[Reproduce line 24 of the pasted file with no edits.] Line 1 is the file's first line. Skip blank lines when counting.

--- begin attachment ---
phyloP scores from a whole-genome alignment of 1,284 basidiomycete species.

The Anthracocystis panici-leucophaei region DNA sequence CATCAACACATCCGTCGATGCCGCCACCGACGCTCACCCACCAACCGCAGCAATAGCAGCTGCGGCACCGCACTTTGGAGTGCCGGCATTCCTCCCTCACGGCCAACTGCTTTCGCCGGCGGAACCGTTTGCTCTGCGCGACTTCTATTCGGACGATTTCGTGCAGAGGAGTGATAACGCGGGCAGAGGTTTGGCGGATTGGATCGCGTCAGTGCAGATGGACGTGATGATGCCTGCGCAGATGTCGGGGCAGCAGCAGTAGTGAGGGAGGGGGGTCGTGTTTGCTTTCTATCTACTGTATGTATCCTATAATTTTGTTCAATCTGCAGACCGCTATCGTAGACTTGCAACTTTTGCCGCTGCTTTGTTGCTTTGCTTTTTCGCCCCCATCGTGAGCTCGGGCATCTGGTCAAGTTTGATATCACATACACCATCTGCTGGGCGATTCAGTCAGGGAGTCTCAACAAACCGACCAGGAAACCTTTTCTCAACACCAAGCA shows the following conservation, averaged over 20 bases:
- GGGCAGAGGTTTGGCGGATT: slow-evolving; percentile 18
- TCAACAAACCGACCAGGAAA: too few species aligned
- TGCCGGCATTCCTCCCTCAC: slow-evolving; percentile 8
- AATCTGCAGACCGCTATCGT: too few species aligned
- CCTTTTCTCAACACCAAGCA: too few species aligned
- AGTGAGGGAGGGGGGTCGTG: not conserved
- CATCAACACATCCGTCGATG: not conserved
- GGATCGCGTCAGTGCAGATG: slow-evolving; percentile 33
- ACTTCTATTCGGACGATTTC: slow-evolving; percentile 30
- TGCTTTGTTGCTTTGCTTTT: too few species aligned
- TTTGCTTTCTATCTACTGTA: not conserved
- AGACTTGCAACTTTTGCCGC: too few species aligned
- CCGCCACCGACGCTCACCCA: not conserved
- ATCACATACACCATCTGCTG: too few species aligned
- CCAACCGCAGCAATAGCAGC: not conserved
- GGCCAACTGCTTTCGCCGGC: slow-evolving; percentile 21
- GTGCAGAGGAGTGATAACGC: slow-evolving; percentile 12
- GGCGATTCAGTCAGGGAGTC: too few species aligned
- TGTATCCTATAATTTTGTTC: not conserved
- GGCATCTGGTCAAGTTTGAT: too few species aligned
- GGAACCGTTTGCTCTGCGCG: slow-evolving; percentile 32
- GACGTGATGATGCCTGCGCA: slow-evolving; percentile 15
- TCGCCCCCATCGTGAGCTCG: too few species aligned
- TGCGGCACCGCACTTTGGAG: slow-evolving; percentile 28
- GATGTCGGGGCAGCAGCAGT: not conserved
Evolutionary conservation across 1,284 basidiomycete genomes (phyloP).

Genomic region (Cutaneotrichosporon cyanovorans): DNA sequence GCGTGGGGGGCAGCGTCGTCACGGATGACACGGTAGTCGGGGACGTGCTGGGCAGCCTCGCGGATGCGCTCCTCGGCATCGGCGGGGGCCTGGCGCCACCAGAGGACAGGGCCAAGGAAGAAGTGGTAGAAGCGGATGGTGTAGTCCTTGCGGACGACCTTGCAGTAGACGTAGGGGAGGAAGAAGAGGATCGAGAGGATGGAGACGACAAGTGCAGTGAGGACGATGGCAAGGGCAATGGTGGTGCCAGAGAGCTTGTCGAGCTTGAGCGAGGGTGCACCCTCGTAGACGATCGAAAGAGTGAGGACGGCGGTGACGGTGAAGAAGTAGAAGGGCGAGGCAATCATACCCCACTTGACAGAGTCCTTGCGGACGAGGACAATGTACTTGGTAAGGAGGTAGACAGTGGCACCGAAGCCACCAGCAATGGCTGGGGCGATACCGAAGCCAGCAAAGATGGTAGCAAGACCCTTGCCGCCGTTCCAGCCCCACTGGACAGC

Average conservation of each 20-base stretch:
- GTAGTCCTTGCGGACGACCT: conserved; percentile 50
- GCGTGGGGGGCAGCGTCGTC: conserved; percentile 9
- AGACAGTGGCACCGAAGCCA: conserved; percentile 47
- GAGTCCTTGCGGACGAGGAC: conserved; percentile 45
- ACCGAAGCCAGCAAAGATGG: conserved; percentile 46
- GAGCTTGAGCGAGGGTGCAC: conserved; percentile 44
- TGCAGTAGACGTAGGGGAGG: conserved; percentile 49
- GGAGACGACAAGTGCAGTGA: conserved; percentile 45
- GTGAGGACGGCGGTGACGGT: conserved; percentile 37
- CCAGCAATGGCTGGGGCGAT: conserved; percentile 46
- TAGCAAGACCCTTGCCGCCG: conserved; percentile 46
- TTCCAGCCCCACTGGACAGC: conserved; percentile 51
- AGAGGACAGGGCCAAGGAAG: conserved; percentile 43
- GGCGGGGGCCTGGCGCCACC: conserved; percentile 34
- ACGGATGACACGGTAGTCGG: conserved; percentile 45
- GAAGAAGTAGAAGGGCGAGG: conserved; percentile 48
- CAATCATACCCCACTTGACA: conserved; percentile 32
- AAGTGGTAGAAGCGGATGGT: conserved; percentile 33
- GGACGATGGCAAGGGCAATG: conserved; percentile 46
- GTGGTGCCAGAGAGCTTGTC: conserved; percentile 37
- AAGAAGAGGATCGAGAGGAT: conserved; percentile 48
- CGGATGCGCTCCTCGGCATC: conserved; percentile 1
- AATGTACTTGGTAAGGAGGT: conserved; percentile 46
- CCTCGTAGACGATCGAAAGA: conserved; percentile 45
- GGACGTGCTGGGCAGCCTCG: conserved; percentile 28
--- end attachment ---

- GACGTGATGATGCCTGCGCA: slow-evolving; percentile 15